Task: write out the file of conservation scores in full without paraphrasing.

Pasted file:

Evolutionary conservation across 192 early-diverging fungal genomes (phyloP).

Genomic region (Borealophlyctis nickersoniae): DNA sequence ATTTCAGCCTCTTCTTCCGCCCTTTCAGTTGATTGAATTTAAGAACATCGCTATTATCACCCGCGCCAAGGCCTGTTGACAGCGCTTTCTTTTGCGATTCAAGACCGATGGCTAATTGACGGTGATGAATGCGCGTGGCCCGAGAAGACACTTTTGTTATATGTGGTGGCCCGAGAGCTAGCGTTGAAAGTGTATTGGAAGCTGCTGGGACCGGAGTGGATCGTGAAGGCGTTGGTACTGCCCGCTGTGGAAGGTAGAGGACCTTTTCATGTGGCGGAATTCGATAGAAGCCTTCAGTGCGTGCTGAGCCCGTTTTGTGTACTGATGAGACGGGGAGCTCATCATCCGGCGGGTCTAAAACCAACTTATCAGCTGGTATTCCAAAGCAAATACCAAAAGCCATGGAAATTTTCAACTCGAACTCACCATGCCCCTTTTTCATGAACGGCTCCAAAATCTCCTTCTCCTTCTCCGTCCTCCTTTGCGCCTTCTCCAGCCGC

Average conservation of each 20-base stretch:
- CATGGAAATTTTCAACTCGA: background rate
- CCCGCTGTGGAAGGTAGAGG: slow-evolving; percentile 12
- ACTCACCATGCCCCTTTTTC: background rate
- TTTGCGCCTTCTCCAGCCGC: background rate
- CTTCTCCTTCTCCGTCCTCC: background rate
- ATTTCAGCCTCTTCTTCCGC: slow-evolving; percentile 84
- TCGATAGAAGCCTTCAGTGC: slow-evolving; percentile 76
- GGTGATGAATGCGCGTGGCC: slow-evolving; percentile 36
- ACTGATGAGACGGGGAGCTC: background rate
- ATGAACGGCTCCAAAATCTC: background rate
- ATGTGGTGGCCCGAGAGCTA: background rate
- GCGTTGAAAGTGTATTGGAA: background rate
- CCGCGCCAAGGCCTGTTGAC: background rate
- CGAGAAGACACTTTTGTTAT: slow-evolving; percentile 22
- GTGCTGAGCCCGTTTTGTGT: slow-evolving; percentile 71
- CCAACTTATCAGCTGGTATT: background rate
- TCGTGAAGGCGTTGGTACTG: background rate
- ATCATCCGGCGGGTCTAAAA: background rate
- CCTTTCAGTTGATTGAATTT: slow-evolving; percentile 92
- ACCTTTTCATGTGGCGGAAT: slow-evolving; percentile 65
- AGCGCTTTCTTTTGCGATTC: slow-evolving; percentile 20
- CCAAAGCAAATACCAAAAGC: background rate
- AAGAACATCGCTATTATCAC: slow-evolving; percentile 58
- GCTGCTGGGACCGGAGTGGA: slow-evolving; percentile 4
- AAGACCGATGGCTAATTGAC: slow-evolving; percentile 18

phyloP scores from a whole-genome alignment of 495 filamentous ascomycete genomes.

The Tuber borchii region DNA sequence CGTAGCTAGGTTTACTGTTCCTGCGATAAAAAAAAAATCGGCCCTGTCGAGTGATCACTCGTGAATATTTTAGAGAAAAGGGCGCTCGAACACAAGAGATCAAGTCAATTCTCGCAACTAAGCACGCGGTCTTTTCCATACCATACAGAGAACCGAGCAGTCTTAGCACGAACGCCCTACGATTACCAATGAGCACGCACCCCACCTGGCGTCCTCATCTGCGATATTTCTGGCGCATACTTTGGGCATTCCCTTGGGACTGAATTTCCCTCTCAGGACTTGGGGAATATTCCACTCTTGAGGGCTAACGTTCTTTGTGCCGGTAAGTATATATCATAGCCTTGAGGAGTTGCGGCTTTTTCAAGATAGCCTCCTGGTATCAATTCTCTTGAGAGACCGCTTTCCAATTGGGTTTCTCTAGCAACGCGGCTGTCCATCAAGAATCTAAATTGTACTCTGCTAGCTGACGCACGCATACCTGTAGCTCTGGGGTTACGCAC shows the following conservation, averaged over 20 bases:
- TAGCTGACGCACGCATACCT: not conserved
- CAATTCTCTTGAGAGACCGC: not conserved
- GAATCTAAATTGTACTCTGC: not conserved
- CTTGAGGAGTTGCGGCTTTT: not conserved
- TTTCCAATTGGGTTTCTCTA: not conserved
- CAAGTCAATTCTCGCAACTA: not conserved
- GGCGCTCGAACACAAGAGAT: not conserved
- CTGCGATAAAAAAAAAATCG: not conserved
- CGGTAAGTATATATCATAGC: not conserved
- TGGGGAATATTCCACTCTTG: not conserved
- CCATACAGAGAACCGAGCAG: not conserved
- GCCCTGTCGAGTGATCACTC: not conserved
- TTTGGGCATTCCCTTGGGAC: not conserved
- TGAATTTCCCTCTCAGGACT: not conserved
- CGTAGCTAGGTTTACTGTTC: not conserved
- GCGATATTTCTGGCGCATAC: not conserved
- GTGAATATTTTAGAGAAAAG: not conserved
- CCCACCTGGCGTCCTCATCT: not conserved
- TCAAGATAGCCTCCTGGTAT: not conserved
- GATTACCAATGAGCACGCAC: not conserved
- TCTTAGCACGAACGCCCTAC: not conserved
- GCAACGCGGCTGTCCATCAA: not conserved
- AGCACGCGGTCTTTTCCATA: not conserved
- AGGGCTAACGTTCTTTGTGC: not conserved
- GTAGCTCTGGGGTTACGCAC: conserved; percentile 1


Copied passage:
Evolutionary conservation across 192 early-diverging fungal genomes (phyloP).

Genomic region (Borealophlyctis nickersoniae): DNA sequence ATTTCAGCCTCTTCTTCCGCCCTTTCAGTTGATTGAATTTAAGAACATCGCTATTATCACCCGCGCCAAGGCCTGTTGACAGCGCTTTCTTTTGCGATTCAAGACCGATGGCTAATTGACGGTGATGAATGCGCGTGGCCCGAGAAGACACTTTTGTTATATGTGGTGGCCCGAGAGCTAGCGTTGAAAGTGTATTGGAAGCTGCTGGGACCGGAGTGGATCGTGAAGGCGTTGGTACTGCCCGCTGTGGAAGGTAGAGGACCTTTTCATGTGGCGGAATTCGATAGAAGCCTTCAGTGCGTGCTGAGCCCGTTTTGTGTACTGATGAGACGGGGAGCTCATCATCCGGCGGGTCTAAAACCAACTTATCAGCTGGTATTCCAAAGCAAATACCAAAAGCCATGGAAATTTTCAACTCGAACTCACCATGCCCCTTTTTCATGAACGGCTCCAAAATCTCCTTCTCCTTCTCCGTCCTCCTTTGCGCCTTCTCCAGCCGC

Average conservation of each 20-base stretch:
- CATGGAAATTTTCAACTCGA: background rate
- CCCGCTGTGGAAGGTAGAGG: slow-evolving; percentile 12
- ACTCACCATGCCCCTTTTTC: background rate
- TTTGCGCCTTCTCCAGCCGC: background rate
- CTTCTCCTTCTCCGTCCTCC: background rate
- ATTTCAGCCTCTTCTTCCGC: slow-evolving; percentile 84
- TCGATAGAAGCCTTCAGTGC: slow-evolving; percentile 76
- GGTGATGAATGCGCGTGGCC: slow-evolving; percentile 36
- ACTGATGAGACGGGGAGCTC: background rate
- ATGAACGGCTCCAAAATCTC: background rate
- ATGTGGTGGCCCGAGAGCTA: background rate
- GCGTTGAAAGTGTATTGGAA: background rate
- CCGCGCCAAGGCCTGTTGAC: background rate
- CGAGAAGACACTTTTGTTAT: slow-evolving; percentile 22
- GTGCTGAGCCCGTTTTGTGT: slow-evolving; percentile 71
- CCAACTTATCAGCTGGTATT: background rate
- TCGTGAAGGCGTTGGTACTG: background rate
- ATCATCCGGCGGGTCTAAAA: background rate
- CCTTTCAGTTGATTGAATTT: slow-evolving; percentile 92
- ACCTTTTCATGTGGCGGAAT: slow-evolving; percentile 65
- AGCGCTTTCTTTTGCGATTC: slow-evolving; percentile 20
- CCAAAGCAAATACCAAAAGC: background rate
- AAGAACATCGCTATTATCAC: slow-evolving; percentile 58
- GCTGCTGGGACCGGAGTGGA: slow-evolving; percentile 4
- AAGACCGATGGCTAATTGAC: slow-evolving; percentile 18

phyloP scores from a whole-genome alignment of 495 filamentous ascomycete genomes.

The Tuber borchii region DNA sequence CGTAGCTAGGTTTACTGTTCCTGCGATAAAAAAAAAATCGGCCCTGTCGAGTGATCACTCGTGAATATTTTAGAGAAAAGGGCGCTCGAACACAAGAGATCAAGTCAATTCTCGCAACTAAGCACGCGGTCTTTTCCATACCATACAGAGAACCGAGCAGTCTTAGCACGAACGCCCTACGATTACCAATGAGCACGCACCCCACCTGGCGTCCTCATCTGCGATATTTCTGGCGCATACTTTGGGCATTCCCTTGGGACTGAATTTCCCTCTCAGGACTTGGGGAATATTCCACTCTTGAGGGCTAACGTTCTTTGTGCCGGTAAGTATATATCATAGCCTTGAGGAGTTGCGGCTTTTTCAAGATAGCCTCCTGGTATCAATTCTCTTGAGAGACCGCTTTCCAATTGGGTTTCTCTAGCAACGCGGCTGTCCATCAAGAATCTAAATTGTACTCTGCTAGCTGACGCACGCATACCTGTAGCTCTGGGGTTACGCAC shows the following conservation, averaged over 20 bases:
- TAGCTGACGCACGCATACCT: not conserved
- CAATTCTCTTGAGAGACCGC: not conserved
- GAATCTAAATTGTACTCTGC: not conserved
- CTTGAGGAGTTGCGGCTTTT: not conserved
- TTTCCAATTGGGTTTCTCTA: not conserved
- CAAGTCAATTCTCGCAACTA: not conserved
- GGCGCTCGAACACAAGAGAT: not conserved
- CTGCGATAAAAAAAAAATCG: not conserved
- CGGTAAGTATATATCATAGC: not conserved
- TGGGGAATATTCCACTCTTG: not conserved
- CCATACAGAGAACCGAGCAG: not conserved
- GCCCTGTCGAGTGATCACTC: not conserved
- TTTGGGCATTCCCTTGGGAC: not conserved
- TGAATTTCCCTCTCAGGACT: not conserved
- CGTAGCTAGGTTTACTGTTC: not conserved
- GCGATATTTCTGGCGCATAC: not conserved
- GTGAATATTTTAGAGAAAAG: not conserved
- CCCACCTGGCGTCCTCATCT: not conserved
- TCAAGATAGCCTCCTGGTAT: not conserved
- GATTACCAATGAGCACGCAC: not conserved
- TCTTAGCACGAACGCCCTAC: not conserved
- GCAACGCGGCTGTCCATCAA: not conserved
- AGCACGCGGTCTTTTCCATA: not conserved
- AGGGCTAACGTTCTTTGTGC: not conserved
- GTAGCTCTGGGGTTACGCAC: conserved; percentile 1